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Generally, if an appeal involves issues of fact or evidence, a transcript of at least part of the proceedings in the trial court is necessary.[i]  Fed. R. App. P. 10(b)(2) provides that the appellant must include in the record a transcript of all evidence relevant to such finding or conclusion, if an appellant intends to urge on appeal that a finding or conclusion by a federal district court is unsupported by the evidence or is contrary to the evidence.  Within the discretion of the court of appeals, the failure of the appellant to provide a transcript is proper ground for dismissal of the appeal.[ii]  Failure to provide the appellate court with a transcript will frequently preclude appellate review, unless the parties have stipulated to the relevant facts.[iii]

The appellant is required by rule to request or order preparation of a transcript within a certain time after the conclusion of proceedings in the trial court or the filing of a notice of appeal.[iv]  Although a court may hold that substantial compliance with the rule requiring appellant to request a transcript within a particular time is sufficient, failure to timely request the transcript may result in dismissal of the appeal.[v]

Fed. R. App. P. 10(b)(1) provides that in an appeal in a federal case, the appellant must either order from the reporter a transcript of such parts of the proceedings not already on file as the appellant considers necessary, or file a certificate stating that no transcript will be ordered.  It must be taken within 10 days after filing the notice of appeal or entry of an order disposing of the last timely remaining motion of a type specified in Fed. R. App. P. 4(a)(4)(A), whichever is later.  Pursuant to Fed. R. App. P. 10(b)(1)(A), an order for a transcript must be in writing.  It must state that the cost of the transcript is to be paid by the United States under the Criminal Justice Act (18 U.S.C.A. § 3006A).  Furthermore, Fed. R. App. P. 10(b)(1)(A)(iii) provides that an appellant who orders a transcript must file a copy of the order with the clerk of the district court within the same 10-day period.

The appellant may order only those parts of the transcript necessary to the disposition of the appeal, where a complete transcript of all the proceedings below is not necessary to resolve the issues presented on appeal.  The appellee may designate additional parts as necessary to the appeal, where the appellant has designated only certain parts of the transcript for this purpose.[vi]  In federal court, where the appellant does not order a complete transcript, s/he must file a statement of the issues that the appellant intends to present on the appeal within the 10 days provided in Fed. R. App. P. 4(a)(4)(A).  Pursuant to Fed. R. App. P. 10(b)(3)(A), s/he must serve on the appellee a copy of both the order or certificate and the statement.  Fed. R. App. P. 10(b)(3)(B) provides that if the appellee considers it necessary to have a transcript of other parts of the proceedings, s/he must file and serve on the appellant a designation of additional parts to be ordered within 10 days after the service of the order or certificate and the statement of the issues.  Fed. R. App. P. 10(b)(3)(C) provides that the appellee may within the following 10 days either order the parts or move in the district court for an order requiring the appellant to do so, unless within 10 days after service of that designation the appellant has ordered all such parts, and has so notified the appellee.  The court of appeals may dismiss the appeal, if the appellant fails to comply with the foregoing requirements.[vii]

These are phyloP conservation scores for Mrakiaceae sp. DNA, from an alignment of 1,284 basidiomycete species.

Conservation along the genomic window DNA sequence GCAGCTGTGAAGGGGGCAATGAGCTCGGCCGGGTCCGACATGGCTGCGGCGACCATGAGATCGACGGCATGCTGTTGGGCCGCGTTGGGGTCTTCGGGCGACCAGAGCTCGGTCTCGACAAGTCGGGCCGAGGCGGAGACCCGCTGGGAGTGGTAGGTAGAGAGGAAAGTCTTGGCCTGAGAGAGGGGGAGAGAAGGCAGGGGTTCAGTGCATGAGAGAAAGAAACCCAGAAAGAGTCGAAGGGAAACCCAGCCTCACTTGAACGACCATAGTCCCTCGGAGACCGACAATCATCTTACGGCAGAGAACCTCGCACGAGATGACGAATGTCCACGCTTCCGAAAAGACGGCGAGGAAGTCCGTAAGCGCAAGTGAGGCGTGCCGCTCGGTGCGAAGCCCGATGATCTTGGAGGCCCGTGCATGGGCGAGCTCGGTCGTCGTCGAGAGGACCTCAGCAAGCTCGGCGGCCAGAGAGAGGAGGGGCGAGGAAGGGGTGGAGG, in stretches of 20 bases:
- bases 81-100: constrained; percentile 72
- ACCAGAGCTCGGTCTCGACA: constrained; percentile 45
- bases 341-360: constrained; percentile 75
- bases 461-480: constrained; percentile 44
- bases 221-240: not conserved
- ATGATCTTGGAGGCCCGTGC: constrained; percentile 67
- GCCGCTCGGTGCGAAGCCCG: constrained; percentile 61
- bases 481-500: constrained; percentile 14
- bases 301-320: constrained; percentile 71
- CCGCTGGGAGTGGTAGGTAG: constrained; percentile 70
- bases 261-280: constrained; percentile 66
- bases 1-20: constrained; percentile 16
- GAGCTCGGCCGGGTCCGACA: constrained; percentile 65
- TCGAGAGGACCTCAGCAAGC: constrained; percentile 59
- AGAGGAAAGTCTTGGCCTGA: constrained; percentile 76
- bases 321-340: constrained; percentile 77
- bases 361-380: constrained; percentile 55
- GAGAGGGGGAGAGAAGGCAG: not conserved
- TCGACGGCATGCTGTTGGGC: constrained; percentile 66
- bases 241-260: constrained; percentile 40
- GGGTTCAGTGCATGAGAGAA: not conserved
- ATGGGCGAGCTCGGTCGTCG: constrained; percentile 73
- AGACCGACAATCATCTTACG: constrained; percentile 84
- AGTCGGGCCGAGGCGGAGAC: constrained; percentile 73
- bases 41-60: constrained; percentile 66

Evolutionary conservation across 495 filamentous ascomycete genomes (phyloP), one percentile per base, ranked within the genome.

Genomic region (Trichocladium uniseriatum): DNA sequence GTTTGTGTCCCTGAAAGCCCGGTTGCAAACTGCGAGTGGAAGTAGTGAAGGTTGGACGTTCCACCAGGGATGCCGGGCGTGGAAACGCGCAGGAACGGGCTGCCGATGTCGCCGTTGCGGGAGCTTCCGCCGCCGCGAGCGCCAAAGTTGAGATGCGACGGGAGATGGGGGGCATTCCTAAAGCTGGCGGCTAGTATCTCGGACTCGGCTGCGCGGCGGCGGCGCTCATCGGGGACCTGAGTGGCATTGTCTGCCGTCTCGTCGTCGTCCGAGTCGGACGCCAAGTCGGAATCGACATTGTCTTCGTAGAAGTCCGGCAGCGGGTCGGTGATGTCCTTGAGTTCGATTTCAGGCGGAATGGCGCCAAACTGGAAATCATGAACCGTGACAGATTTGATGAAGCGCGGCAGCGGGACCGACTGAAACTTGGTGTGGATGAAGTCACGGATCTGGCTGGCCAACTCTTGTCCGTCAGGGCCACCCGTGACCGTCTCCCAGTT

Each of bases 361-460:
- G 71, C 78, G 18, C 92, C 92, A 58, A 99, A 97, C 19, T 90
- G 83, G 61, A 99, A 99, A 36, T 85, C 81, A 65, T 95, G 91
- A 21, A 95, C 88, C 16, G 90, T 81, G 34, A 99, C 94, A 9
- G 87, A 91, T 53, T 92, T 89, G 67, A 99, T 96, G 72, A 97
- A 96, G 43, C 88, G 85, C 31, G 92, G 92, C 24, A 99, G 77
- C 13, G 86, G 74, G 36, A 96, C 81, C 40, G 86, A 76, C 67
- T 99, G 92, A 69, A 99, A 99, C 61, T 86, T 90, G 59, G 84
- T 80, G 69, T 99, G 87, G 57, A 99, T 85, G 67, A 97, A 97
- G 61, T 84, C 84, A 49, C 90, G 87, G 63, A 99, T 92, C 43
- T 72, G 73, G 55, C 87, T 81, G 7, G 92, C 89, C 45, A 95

Pursuant to Fed. R. App. P. 10(b)(4), at the time of ordering a transcript, an appellant in a federal case must make satisfactory arrangements with the reporter for payment of the cost of the transcript.  28 U.S.C.A. § 753(f) provides that district courts prescribe fees for the preparation of transcripts, subject to the approval of the Judicial Conference.

Failure to include portions of a transcript relating to particular issues may be treated by the court as a waiver of those issues on appeal.[viii]  Moreover, submission of a transcript which is silent as to the material facts or evidence on a particular point will result in the affirmance of the trial court’s ruling on the matter.[ix]  Generally, the drastic sanction of dismissal should not be imposed for minor infractions of the appellate rules.[x]  If the absence of a transcript precludes meaningful review, an appellate court has no alternative but to dismiss an appeal.[xi]  The circumstances of an appellant’s failure to submit a transcript within the time allowed may constitute excusable neglect justifying relief from the trial court’s order dismissing the appeal, under a jurisdiction’s procedural rules.[xii]

For the purposes of appellate rules governing the preparation and use of substitutes for transcripts, if an official record of the proceeding exists, it may be deemed unavailable, depending upon such matters as:

  • the ability of the appellant to pay for its transcription;
  • the willingness of the stenographer to make the record available, or
  • any other relevant consideration.[xiii]